This paper is organized into two sections. The first section is a very basic introduction to music and notation, and has a general application. The second section applies the first section's vocabulary and knowledge to middle eastern rhythms heard in belly dancing music.
Definitions (from The Clark New Pocket Music Dictionary, 1979)
Chorus: The refrain of a song Measure: The metrical unit [basic divider - a.s.] in music with regular accents. Note: Sign with which music is written [to express relative time and pitch value; what to play] Phrase: A unit of music...somewhat comparable to a clause or sentence in prose. [like a statement in writing] Rest: Silence; pause Verse: A stanza [a collection of phrases which "go together", commonly used for groupings of words]
For the most part, music can be divided into Measures. There are some styles, most usually non western, which do not rely on the structure provided by muscial measures. The number of beats in a measure is called the Time Signature. It is written as a fraction, and is one of the first things seen on a piece of sheet music. Verbally, we say the names of the numbers in the fraction; we say "four four" to represent the fraction 4/4, for example. These numbers are defined as follows:
"The top number means how many beats in each measure; the bottom number means what kind of a note receives one beat." (The Clark New Pocket Music Dictionary, 1979)
The bottom number is important to musicians; for our dancing, the necessity is to be able to identify how many beats are in a measure, then how many beats are in a phrase.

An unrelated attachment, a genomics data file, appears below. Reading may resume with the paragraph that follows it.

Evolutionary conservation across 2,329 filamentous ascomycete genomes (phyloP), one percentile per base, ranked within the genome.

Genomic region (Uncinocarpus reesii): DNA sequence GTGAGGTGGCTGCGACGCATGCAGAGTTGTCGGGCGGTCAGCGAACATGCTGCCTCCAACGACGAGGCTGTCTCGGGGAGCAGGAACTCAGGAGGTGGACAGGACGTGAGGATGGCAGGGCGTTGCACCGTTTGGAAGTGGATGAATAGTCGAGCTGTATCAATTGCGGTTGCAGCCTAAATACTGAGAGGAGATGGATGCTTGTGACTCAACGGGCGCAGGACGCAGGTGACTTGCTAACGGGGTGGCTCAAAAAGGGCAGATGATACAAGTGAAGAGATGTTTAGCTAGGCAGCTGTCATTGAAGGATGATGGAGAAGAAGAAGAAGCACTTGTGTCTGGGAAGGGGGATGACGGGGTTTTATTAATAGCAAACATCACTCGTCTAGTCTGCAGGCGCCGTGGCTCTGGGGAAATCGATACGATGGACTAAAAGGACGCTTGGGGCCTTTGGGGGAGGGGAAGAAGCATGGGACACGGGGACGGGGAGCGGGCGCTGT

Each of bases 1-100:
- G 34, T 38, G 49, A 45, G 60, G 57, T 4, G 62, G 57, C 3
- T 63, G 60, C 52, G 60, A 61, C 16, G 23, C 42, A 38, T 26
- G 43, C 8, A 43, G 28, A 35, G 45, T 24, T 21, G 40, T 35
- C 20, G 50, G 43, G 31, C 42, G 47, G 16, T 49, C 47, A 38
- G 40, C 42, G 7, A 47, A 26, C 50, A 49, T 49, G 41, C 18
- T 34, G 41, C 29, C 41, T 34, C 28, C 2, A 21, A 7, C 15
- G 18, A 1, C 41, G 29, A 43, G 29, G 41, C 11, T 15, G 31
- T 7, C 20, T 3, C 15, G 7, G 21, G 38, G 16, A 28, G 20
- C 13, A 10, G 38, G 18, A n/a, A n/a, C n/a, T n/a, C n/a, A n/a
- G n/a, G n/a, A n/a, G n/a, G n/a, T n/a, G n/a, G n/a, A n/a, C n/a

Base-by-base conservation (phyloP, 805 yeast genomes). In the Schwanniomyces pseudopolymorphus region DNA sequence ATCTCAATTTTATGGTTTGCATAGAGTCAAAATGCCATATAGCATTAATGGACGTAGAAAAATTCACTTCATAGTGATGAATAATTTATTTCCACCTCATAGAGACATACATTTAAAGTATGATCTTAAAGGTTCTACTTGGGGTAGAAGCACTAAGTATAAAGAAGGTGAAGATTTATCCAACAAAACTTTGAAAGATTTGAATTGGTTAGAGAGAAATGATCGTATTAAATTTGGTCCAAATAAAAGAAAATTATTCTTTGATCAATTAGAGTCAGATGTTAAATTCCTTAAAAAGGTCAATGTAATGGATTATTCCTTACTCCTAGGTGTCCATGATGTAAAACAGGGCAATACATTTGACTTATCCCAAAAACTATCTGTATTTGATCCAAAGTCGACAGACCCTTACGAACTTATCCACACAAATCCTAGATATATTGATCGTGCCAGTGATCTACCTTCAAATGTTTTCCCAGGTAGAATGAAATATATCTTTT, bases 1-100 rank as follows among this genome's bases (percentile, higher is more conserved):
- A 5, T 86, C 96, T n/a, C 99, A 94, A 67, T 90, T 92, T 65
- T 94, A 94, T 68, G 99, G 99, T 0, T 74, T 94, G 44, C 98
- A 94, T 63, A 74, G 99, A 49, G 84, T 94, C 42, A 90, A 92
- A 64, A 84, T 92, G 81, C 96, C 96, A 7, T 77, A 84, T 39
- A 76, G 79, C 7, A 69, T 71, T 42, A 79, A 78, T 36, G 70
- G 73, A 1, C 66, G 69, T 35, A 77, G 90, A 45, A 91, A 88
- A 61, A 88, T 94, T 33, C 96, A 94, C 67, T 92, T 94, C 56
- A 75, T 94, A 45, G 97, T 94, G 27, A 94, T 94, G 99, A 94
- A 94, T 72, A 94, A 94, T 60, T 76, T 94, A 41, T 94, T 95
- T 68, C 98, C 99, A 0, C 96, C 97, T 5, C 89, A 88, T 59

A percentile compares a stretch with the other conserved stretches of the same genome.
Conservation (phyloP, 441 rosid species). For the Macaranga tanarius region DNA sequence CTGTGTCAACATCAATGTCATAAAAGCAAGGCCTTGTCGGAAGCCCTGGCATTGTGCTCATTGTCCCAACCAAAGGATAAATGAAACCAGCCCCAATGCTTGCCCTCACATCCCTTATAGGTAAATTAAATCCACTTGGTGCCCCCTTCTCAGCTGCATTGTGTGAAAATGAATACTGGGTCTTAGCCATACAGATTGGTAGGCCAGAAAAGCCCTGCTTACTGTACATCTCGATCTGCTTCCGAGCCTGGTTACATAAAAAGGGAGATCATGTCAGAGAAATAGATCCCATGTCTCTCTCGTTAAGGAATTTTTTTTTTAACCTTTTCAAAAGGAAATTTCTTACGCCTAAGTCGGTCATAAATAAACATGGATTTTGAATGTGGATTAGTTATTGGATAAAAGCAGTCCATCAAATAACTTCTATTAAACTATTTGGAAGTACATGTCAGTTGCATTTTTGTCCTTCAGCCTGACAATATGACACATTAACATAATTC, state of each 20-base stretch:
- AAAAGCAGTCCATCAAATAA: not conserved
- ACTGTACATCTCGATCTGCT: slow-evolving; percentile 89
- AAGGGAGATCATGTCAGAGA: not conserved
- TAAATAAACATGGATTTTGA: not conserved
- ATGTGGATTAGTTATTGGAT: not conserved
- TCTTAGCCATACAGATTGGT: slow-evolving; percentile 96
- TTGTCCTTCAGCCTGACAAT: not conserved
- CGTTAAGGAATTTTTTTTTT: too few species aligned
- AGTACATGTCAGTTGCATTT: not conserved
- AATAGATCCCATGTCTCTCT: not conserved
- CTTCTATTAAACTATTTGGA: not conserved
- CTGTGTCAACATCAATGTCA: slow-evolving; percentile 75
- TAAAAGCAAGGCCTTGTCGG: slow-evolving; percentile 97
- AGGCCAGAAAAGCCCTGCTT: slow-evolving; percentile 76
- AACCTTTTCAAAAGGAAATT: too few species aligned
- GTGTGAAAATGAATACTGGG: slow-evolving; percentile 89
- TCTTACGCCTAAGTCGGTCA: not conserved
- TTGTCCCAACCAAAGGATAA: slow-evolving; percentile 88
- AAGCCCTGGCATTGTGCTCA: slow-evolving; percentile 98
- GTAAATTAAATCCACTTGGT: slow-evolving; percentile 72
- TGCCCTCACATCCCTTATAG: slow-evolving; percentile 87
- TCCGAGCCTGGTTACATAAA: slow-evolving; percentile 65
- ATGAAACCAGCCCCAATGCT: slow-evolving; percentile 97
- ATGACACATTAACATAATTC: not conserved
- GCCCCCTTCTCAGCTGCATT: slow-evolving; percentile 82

In western music the most common time signature is 4/4; that is, using 4 beats for each measure (the top number). Take for example "Mary had a Little Lamb":
Ma -ry had a li-ttle lamb 1 2 3 4 1 2 3 4
There is no word associated with the second 4, but we know that we sing "lamb" across both beats 3 and 4. In sheet music, a Note would tell us the word is sung for two beats. There can also be a Rest in music, which is when nothing is played or sung for a beat. It is simply a pause in the music.
Following 4/4 in popularity is probably 3/4, the waltz. The Tennessee Waltz, for example:
I was waltz - ing with my dar - ling 1 + 2 3 1 + 2 3
Often, you will hear sets of measures repeated as a group. In school music classes, we learn the names verse and chorus. These sections can be broken down even further into phrases. In "Happy Birthday":
Happy Birthday to You Happy Birthday to You Happy Birthday dear Ann Happy Birthday to You
Singing the melody, we see that lines 1 and 2 are identical. Line 4 is very similar. Line 3 is different. Each line could be called a phrase, and as in the case of 1 and 2, phrases can (and often do) repeat.
In the 3/4 example, and phrasing example, you probably noticed that the four beats in the measure weren't the only ones used; some were split in half. This is common in all music, and the beats can be split into thirds or fourths as well. In counting aloud the beats in the first line of "Happy Birthday" we say the following:
Ha - ppy Birth - day to you 1 + 2 3 1 2 3
and we actually say, "one and two three", remembering to hold the note (where the "+" would be) between 2 and 3. The "+" between 2 and 3 exists, it is just silent in this case. This will be common in the Middle Eastern rhythms. We will use this numeric notation later, and in the case of phrases, count out the whole phrase.
The common western patterns can also be found in Middle Eastern music. The significant difference is that western music tends to emphasize every beat or every other beat in an even fashion. Middle Eastern music, on the other hand, places emphasis in places alien to the untrained (unaware?) western ear. It also gives us the Kashlimar (9/8), as well as seta (6/8) and the taqsim (no beat). With the exception of the taqsim, we will discuss them in terms of what we hear on the doumbek, or drum.